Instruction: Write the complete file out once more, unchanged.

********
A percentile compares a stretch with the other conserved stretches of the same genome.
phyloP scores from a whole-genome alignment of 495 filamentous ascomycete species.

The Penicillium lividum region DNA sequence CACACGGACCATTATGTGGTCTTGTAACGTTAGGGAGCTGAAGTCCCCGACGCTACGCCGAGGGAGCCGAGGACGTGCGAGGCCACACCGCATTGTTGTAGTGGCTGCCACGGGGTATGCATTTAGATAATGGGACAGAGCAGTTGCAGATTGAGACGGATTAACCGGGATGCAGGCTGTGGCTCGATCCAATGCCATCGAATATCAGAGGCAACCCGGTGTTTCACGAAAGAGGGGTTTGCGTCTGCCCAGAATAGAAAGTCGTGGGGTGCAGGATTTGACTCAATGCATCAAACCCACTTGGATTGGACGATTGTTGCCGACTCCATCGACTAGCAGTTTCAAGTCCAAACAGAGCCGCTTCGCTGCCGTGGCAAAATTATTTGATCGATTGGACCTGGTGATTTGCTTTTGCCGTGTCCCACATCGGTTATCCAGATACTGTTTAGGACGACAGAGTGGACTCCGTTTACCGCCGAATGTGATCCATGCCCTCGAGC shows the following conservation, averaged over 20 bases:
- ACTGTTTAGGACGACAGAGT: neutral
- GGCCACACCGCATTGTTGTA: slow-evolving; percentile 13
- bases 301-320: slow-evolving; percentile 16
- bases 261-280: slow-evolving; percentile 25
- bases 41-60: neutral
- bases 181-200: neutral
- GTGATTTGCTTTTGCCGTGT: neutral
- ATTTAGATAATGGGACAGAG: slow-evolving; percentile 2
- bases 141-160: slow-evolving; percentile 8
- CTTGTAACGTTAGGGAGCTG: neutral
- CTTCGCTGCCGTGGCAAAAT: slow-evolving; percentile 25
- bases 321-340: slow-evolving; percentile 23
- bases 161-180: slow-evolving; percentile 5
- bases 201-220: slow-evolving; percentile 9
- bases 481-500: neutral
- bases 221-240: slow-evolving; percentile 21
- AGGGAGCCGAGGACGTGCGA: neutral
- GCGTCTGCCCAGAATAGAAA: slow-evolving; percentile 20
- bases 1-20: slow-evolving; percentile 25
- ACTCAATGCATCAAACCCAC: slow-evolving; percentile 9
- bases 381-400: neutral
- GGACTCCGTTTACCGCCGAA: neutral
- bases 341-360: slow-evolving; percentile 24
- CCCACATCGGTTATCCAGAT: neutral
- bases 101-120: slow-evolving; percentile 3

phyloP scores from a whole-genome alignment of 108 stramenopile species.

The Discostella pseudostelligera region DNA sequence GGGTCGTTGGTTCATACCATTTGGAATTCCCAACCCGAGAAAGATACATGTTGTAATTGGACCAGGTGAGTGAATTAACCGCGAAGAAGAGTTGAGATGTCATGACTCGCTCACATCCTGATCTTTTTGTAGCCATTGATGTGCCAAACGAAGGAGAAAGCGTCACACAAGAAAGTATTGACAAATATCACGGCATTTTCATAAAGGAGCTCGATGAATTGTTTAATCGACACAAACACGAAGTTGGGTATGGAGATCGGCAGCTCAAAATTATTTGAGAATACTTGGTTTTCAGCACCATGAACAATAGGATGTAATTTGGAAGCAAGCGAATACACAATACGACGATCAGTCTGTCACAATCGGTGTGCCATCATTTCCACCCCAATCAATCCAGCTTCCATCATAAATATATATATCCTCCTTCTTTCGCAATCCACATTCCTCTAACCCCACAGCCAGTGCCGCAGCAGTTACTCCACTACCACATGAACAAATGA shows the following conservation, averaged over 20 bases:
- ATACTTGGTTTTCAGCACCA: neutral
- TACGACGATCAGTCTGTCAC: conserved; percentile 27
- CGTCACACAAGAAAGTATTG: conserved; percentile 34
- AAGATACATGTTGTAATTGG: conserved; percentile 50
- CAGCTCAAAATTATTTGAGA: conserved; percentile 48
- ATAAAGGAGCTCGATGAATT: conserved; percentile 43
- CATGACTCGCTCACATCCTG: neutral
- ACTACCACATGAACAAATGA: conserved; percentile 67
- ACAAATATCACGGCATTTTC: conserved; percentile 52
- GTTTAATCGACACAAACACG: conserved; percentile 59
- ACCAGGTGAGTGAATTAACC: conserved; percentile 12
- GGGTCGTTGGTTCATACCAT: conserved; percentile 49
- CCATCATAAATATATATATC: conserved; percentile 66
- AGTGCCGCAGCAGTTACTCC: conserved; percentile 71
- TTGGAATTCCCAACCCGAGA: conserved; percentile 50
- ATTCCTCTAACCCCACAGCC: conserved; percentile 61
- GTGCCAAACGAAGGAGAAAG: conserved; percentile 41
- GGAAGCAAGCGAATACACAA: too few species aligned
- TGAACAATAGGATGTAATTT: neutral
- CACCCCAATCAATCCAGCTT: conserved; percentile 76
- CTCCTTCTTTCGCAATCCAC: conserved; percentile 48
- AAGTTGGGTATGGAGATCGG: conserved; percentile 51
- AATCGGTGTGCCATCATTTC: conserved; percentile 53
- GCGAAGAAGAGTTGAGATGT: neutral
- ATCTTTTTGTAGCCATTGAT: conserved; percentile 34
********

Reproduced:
A percentile compares a stretch with the other conserved stretches of the same genome.
phyloP scores from a whole-genome alignment of 495 filamentous ascomycete species.

The Penicillium lividum region DNA sequence CACACGGACCATTATGTGGTCTTGTAACGTTAGGGAGCTGAAGTCCCCGACGCTACGCCGAGGGAGCCGAGGACGTGCGAGGCCACACCGCATTGTTGTAGTGGCTGCCACGGGGTATGCATTTAGATAATGGGACAGAGCAGTTGCAGATTGAGACGGATTAACCGGGATGCAGGCTGTGGCTCGATCCAATGCCATCGAATATCAGAGGCAACCCGGTGTTTCACGAAAGAGGGGTTTGCGTCTGCCCAGAATAGAAAGTCGTGGGGTGCAGGATTTGACTCAATGCATCAAACCCACTTGGATTGGACGATTGTTGCCGACTCCATCGACTAGCAGTTTCAAGTCCAAACAGAGCCGCTTCGCTGCCGTGGCAAAATTATTTGATCGATTGGACCTGGTGATTTGCTTTTGCCGTGTCCCACATCGGTTATCCAGATACTGTTTAGGACGACAGAGTGGACTCCGTTTACCGCCGAATGTGATCCATGCCCTCGAGC shows the following conservation, averaged over 20 bases:
- ACTGTTTAGGACGACAGAGT: neutral
- GGCCACACCGCATTGTTGTA: slow-evolving; percentile 13
- bases 301-320: slow-evolving; percentile 16
- bases 261-280: slow-evolving; percentile 25
- bases 41-60: neutral
- bases 181-200: neutral
- GTGATTTGCTTTTGCCGTGT: neutral
- ATTTAGATAATGGGACAGAG: slow-evolving; percentile 2
- bases 141-160: slow-evolving; percentile 8
- CTTGTAACGTTAGGGAGCTG: neutral
- CTTCGCTGCCGTGGCAAAAT: slow-evolving; percentile 25
- bases 321-340: slow-evolving; percentile 23
- bases 161-180: slow-evolving; percentile 5
- bases 201-220: slow-evolving; percentile 9
- bases 481-500: neutral
- bases 221-240: slow-evolving; percentile 21
- AGGGAGCCGAGGACGTGCGA: neutral
- GCGTCTGCCCAGAATAGAAA: slow-evolving; percentile 20
- bases 1-20: slow-evolving; percentile 25
- ACTCAATGCATCAAACCCAC: slow-evolving; percentile 9
- bases 381-400: neutral
- GGACTCCGTTTACCGCCGAA: neutral
- bases 341-360: slow-evolving; percentile 24
- CCCACATCGGTTATCCAGAT: neutral
- bases 101-120: slow-evolving; percentile 3

phyloP scores from a whole-genome alignment of 108 stramenopile species.

The Discostella pseudostelligera region DNA sequence GGGTCGTTGGTTCATACCATTTGGAATTCCCAACCCGAGAAAGATACATGTTGTAATTGGACCAGGTGAGTGAATTAACCGCGAAGAAGAGTTGAGATGTCATGACTCGCTCACATCCTGATCTTTTTGTAGCCATTGATGTGCCAAACGAAGGAGAAAGCGTCACACAAGAAAGTATTGACAAATATCACGGCATTTTCATAAAGGAGCTCGATGAATTGTTTAATCGACACAAACACGAAGTTGGGTATGGAGATCGGCAGCTCAAAATTATTTGAGAATACTTGGTTTTCAGCACCATGAACAATAGGATGTAATTTGGAAGCAAGCGAATACACAATACGACGATCAGTCTGTCACAATCGGTGTGCCATCATTTCCACCCCAATCAATCCAGCTTCCATCATAAATATATATATCCTCCTTCTTTCGCAATCCACATTCCTCTAACCCCACAGCCAGTGCCGCAGCAGTTACTCCACTACCACATGAACAAATGA shows the following conservation, averaged over 20 bases:
- ATACTTGGTTTTCAGCACCA: neutral
- TACGACGATCAGTCTGTCAC: conserved; percentile 27
- CGTCACACAAGAAAGTATTG: conserved; percentile 34
- AAGATACATGTTGTAATTGG: conserved; percentile 50
- CAGCTCAAAATTATTTGAGA: conserved; percentile 48
- ATAAAGGAGCTCGATGAATT: conserved; percentile 43
- CATGACTCGCTCACATCCTG: neutral
- ACTACCACATGAACAAATGA: conserved; percentile 67
- ACAAATATCACGGCATTTTC: conserved; percentile 52
- GTTTAATCGACACAAACACG: conserved; percentile 59
- ACCAGGTGAGTGAATTAACC: conserved; percentile 12
- GGGTCGTTGGTTCATACCAT: conserved; percentile 49
- CCATCATAAATATATATATC: conserved; percentile 66
- AGTGCCGCAGCAGTTACTCC: conserved; percentile 71
- TTGGAATTCCCAACCCGAGA: conserved; percentile 50
- ATTCCTCTAACCCCACAGCC: conserved; percentile 61
- GTGCCAAACGAAGGAGAAAG: conserved; percentile 41
- GGAAGCAAGCGAATACACAA: too few species aligned
- TGAACAATAGGATGTAATTT: neutral
- CACCCCAATCAATCCAGCTT: conserved; percentile 76
- CTCCTTCTTTCGCAATCCAC: conserved; percentile 48
- AAGTTGGGTATGGAGATCGG: conserved; percentile 51
- AATCGGTGTGCCATCATTTC: conserved; percentile 53
- GCGAAGAAGAGTTGAGATGT: neutral
- ATCTTTTTGTAGCCATTGAT: conserved; percentile 34